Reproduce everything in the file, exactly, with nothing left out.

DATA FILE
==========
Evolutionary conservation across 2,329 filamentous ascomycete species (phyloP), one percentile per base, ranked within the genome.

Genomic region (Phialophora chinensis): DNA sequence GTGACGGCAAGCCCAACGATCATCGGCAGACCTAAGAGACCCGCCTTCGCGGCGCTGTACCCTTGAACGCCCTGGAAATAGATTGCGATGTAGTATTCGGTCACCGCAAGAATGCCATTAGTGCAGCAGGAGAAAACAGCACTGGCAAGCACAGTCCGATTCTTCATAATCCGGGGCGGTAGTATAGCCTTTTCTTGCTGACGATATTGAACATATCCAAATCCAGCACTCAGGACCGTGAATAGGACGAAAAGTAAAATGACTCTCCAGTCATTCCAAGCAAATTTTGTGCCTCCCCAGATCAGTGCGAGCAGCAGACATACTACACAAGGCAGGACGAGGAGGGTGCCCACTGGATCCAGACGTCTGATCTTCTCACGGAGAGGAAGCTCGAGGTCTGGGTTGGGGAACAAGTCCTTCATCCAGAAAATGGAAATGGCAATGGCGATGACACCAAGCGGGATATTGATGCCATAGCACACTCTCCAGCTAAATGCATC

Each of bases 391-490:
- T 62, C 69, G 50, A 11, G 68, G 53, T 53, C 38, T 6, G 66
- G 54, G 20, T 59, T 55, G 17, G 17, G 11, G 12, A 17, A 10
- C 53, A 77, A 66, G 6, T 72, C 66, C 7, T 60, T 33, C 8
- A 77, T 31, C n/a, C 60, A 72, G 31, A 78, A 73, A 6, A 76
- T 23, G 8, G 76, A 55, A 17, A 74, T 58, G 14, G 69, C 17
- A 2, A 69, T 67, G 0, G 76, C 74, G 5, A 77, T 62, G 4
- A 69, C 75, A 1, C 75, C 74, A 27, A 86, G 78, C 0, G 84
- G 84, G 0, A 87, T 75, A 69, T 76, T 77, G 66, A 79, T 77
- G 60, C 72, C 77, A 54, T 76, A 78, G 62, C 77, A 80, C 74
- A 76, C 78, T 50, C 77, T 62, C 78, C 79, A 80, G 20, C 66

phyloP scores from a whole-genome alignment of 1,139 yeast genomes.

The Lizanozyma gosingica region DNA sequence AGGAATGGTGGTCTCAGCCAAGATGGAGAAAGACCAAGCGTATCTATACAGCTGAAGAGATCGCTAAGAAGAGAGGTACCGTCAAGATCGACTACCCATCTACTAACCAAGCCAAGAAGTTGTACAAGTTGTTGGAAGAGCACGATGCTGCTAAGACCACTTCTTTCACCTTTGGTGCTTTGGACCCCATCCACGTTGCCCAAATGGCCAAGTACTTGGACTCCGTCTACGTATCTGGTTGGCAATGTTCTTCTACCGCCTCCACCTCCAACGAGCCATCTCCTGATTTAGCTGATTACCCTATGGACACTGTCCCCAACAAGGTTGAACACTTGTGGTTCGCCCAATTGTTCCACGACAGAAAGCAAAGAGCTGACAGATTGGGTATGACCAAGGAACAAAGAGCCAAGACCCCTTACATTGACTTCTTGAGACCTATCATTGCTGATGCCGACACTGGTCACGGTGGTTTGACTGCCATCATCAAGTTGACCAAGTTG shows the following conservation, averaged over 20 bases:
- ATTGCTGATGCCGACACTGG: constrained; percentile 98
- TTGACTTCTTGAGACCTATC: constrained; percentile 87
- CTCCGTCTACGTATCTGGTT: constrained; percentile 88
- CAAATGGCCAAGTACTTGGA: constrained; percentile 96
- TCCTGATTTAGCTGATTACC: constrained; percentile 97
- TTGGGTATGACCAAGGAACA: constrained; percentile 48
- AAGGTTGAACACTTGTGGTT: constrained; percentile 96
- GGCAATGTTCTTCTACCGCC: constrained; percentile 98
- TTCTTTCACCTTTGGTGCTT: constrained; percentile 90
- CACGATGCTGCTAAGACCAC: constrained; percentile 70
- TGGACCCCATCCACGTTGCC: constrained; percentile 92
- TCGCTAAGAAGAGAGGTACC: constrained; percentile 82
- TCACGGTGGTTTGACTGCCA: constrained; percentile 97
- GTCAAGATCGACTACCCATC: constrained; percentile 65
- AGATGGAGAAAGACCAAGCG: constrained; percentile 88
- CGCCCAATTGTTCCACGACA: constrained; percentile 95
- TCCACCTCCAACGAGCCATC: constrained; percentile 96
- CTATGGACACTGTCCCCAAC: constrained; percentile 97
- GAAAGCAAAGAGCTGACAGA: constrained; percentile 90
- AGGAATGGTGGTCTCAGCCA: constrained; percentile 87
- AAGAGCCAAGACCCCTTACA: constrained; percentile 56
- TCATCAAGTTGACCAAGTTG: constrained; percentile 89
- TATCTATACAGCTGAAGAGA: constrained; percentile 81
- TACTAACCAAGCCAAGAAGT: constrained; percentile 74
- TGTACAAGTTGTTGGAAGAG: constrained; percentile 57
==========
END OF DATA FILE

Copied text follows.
Evolutionary conservation across 2,329 filamentous ascomycete species (phyloP), one percentile per base, ranked within the genome.

Genomic region (Phialophora chinensis): DNA sequence GTGACGGCAAGCCCAACGATCATCGGCAGACCTAAGAGACCCGCCTTCGCGGCGCTGTACCCTTGAACGCCCTGGAAATAGATTGCGATGTAGTATTCGGTCACCGCAAGAATGCCATTAGTGCAGCAGGAGAAAACAGCACTGGCAAGCACAGTCCGATTCTTCATAATCCGGGGCGGTAGTATAGCCTTTTCTTGCTGACGATATTGAACATATCCAAATCCAGCACTCAGGACCGTGAATAGGACGAAAAGTAAAATGACTCTCCAGTCATTCCAAGCAAATTTTGTGCCTCCCCAGATCAGTGCGAGCAGCAGACATACTACACAAGGCAGGACGAGGAGGGTGCCCACTGGATCCAGACGTCTGATCTTCTCACGGAGAGGAAGCTCGAGGTCTGGGTTGGGGAACAAGTCCTTCATCCAGAAAATGGAAATGGCAATGGCGATGACACCAAGCGGGATATTGATGCCATAGCACACTCTCCAGCTAAATGCATC

Each of bases 391-490:
- T 62, C 69, G 50, A 11, G 68, G 53, T 53, C 38, T 6, G 66
- G 54, G 20, T 59, T 55, G 17, G 17, G 11, G 12, A 17, A 10
- C 53, A 77, A 66, G 6, T 72, C 66, C 7, T 60, T 33, C 8
- A 77, T 31, C n/a, C 60, A 72, G 31, A 78, A 73, A 6, A 76
- T 23, G 8, G 76, A 55, A 17, A 74, T 58, G 14, G 69, C 17
- A 2, A 69, T 67, G 0, G 76, C 74, G 5, A 77, T 62, G 4
- A 69, C 75, A 1, C 75, C 74, A 27, A 86, G 78, C 0, G 84
- G 84, G 0, A 87, T 75, A 69, T 76, T 77, G 66, A 79, T 77
- G 60, C 72, C 77, A 54, T 76, A 78, G 62, C 77, A 80, C 74
- A 76, C 78, T 50, C 77, T 62, C 78, C 79, A 80, G 20, C 66

phyloP scores from a whole-genome alignment of 1,139 yeast genomes.

The Lizanozyma gosingica region DNA sequence AGGAATGGTGGTCTCAGCCAAGATGGAGAAAGACCAAGCGTATCTATACAGCTGAAGAGATCGCTAAGAAGAGAGGTACCGTCAAGATCGACTACCCATCTACTAACCAAGCCAAGAAGTTGTACAAGTTGTTGGAAGAGCACGATGCTGCTAAGACCACTTCTTTCACCTTTGGTGCTTTGGACCCCATCCACGTTGCCCAAATGGCCAAGTACTTGGACTCCGTCTACGTATCTGGTTGGCAATGTTCTTCTACCGCCTCCACCTCCAACGAGCCATCTCCTGATTTAGCTGATTACCCTATGGACACTGTCCCCAACAAGGTTGAACACTTGTGGTTCGCCCAATTGTTCCACGACAGAAAGCAAAGAGCTGACAGATTGGGTATGACCAAGGAACAAAGAGCCAAGACCCCTTACATTGACTTCTTGAGACCTATCATTGCTGATGCCGACACTGGTCACGGTGGTTTGACTGCCATCATCAAGTTGACCAAGTTG shows the following conservation, averaged over 20 bases:
- ATTGCTGATGCCGACACTGG: constrained; percentile 98
- TTGACTTCTTGAGACCTATC: constrained; percentile 87
- CTCCGTCTACGTATCTGGTT: constrained; percentile 88
- CAAATGGCCAAGTACTTGGA: constrained; percentile 96
- TCCTGATTTAGCTGATTACC: constrained; percentile 97
- TTGGGTATGACCAAGGAACA: constrained; percentile 48
- AAGGTTGAACACTTGTGGTT: constrained; percentile 96
- GGCAATGTTCTTCTACCGCC: constrained; percentile 98
- TTCTTTCACCTTTGGTGCTT: constrained; percentile 90
- CACGATGCTGCTAAGACCAC: constrained; percentile 70
- TGGACCCCATCCACGTTGCC: constrained; percentile 92
- TCGCTAAGAAGAGAGGTACC: constrained; percentile 82
- TCACGGTGGTTTGACTGCCA: constrained; percentile 97
- GTCAAGATCGACTACCCATC: constrained; percentile 65
- AGATGGAGAAAGACCAAGCG: constrained; percentile 88
- CGCCCAATTGTTCCACGACA: constrained; percentile 95
- TCCACCTCCAACGAGCCATC: constrained; percentile 96
- CTATGGACACTGTCCCCAAC: constrained; percentile 97
- GAAAGCAAAGAGCTGACAGA: constrained; percentile 90
- AGGAATGGTGGTCTCAGCCA: constrained; percentile 87
- AAGAGCCAAGACCCCTTACA: constrained; percentile 56
- TCATCAAGTTGACCAAGTTG: constrained; percentile 89
- TATCTATACAGCTGAAGAGA: constrained; percentile 81
- TACTAACCAAGCCAAGAAGT: constrained; percentile 74
- TGTACAAGTTGTTGGAAGAG: constrained; percentile 57